What makes America great? Conversations in Union Square, Portrait 2: Andrew
Andrew: late 30s, shaved head and a goatee, is a London-born Ghanaian — tall, powerful looking, broadshouldered, with an exuberant, gap toothed smile — who became a US citizen in 2010.
At Andrew’s invitation, I am at his apartment for the Super Bowl, eating Haitian Creole goat from a Union Square restaurant, drinking red wine, and enjoying Andrew’s enthusiasm whenever he jumps up from the couch to yell in exasperation or triumph. Opposite his large screen TV, two framed black and white photos, of scenes from Boston and New York City, hang on the wall over his leather sectional couch. Andrew has lived in Boston since 2007 and is a Patriots fan.
Andrew assesses business loans at one of the area’s regional banks. Over the last ten years, he has made his way from smaller banks to bigger ones, his salary gradually increasing along the way.
On his shoulder is a tattoo of some script in Twi, a major Ghanaian language, surrounded by a thick circle. Taken together, they mean ‘Only God completes me.’ Andrew is not a steady churchgoer, but does sometimes go the Catholic mass at St. Catherine’s, a parish just west of Union Square.
Andrew’s Ghanaian father was a sniper in the British Royal Army, so Andrew was born in London. When he was three, his parents split up, and his mother took him back to Accra, the capital city of Ghana, where she largely abandoned him.
“In West Africa. West…Africa!
“It was very difficult. Being a child, not knowing where your parents are.”
He goes quiet.
I decide not to pry.
I ask him if there was anything he loved about being a kid in Accra.
“Oh…running around the streets, doing some shit. Nothing specific.
“I’m sure I got up to some shenanigans.” He laughs.
When he was 13, his father’s girlfriend at the time, who Andrew calls Auntie Nana, decided to put together the paperwork to get him off the streets of Accra and back to London.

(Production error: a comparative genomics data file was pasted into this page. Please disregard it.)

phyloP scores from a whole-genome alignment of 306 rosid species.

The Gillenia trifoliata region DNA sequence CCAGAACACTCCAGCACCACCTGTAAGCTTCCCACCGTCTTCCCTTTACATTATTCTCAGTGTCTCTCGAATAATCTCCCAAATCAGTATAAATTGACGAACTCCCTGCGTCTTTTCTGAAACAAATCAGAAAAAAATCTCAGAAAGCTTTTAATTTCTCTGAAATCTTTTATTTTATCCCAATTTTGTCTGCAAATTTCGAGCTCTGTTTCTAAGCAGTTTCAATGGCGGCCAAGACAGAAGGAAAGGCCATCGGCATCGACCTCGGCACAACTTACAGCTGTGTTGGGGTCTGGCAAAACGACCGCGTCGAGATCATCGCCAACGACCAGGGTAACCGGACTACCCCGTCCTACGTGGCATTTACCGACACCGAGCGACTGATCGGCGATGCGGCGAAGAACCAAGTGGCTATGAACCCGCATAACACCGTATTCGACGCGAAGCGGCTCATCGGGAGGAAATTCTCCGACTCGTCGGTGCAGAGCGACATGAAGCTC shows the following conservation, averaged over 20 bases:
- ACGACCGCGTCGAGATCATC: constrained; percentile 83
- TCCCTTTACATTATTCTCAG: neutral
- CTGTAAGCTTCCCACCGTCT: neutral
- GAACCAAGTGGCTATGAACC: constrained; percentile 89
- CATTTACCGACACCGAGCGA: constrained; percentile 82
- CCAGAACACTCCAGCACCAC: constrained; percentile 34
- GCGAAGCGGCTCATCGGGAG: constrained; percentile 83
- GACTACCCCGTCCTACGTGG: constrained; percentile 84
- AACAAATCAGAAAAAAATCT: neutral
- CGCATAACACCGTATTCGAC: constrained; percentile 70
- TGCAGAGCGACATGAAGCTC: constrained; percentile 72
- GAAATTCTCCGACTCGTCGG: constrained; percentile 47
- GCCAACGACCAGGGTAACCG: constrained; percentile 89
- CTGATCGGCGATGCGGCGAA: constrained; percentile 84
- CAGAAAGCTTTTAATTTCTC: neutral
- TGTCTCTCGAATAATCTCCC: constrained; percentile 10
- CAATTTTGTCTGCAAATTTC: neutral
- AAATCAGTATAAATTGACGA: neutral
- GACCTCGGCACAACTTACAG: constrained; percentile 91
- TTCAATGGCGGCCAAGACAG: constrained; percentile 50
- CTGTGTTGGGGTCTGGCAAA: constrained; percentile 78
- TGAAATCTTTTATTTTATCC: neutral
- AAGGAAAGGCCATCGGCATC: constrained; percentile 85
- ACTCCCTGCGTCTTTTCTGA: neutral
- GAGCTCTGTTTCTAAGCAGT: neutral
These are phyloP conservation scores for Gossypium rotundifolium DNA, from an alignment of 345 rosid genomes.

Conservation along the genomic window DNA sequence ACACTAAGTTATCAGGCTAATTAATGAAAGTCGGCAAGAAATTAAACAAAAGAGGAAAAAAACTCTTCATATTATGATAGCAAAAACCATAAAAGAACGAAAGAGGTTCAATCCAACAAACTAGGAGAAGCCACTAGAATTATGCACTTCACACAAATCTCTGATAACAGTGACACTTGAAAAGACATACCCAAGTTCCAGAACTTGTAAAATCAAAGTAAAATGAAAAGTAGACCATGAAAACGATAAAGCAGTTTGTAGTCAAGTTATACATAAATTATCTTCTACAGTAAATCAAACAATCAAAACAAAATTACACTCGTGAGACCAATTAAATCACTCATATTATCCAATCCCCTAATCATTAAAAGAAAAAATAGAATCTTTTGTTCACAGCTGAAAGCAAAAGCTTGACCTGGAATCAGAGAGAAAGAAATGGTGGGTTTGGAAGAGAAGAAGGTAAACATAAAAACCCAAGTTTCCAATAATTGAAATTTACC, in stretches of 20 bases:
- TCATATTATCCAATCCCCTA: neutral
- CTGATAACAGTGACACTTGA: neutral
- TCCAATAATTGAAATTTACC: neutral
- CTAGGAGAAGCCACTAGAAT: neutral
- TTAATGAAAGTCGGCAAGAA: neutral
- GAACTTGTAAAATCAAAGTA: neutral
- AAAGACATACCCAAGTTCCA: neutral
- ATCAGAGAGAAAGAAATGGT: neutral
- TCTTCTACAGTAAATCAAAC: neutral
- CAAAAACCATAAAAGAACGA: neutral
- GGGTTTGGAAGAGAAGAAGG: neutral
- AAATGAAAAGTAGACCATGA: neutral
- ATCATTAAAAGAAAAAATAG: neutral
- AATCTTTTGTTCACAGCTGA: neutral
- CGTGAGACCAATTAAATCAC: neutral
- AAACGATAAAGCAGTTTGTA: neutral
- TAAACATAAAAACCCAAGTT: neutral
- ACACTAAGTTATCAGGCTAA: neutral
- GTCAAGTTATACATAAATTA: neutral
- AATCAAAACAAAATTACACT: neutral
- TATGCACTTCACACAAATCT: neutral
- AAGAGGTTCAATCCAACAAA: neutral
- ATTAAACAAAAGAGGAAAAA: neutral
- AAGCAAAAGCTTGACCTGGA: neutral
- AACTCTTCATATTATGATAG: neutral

It was a deep culture shock to arrive in a London primary school. Uniforms. Accents. The weather. The city.
“London. Too much to do. We used to take Tube rides everywhere to go exploring.
“My primary school was very close to MI6. We used to go over there and hassle the people coming out of the building. ‘You’re a spy! You’re a spy!’” He laughs. “They hated us.”
While Andrew was in primary school his father left him in the care of another “auntie” and moved without him to America, to Worcester, MA, the second largest city in the state after Boston. Andrew went to Worcester for vacations and, after he finished school, moved there to be with his father.
“In African families, you go where the father is. So it seemed like the thing to do.”
Andrew’s first step was to go to night school in downtown Worcester, with eight other students, to earn his GED. Then, a local community college. Then, the University of Lowell, just north of Boston. And then, more recently, while working full time at the bank, he went through a three year program at Curry College to get his MBA.
“This is a great country.
“Is it perfect? No. No rational person would say that. But there’s no perfect place anywhere else. Here, there’s more benefits than losses.
“I feel free here.
“Recently, I have felt differently. Right after the election, for the first time in my life, I felt physically threatened.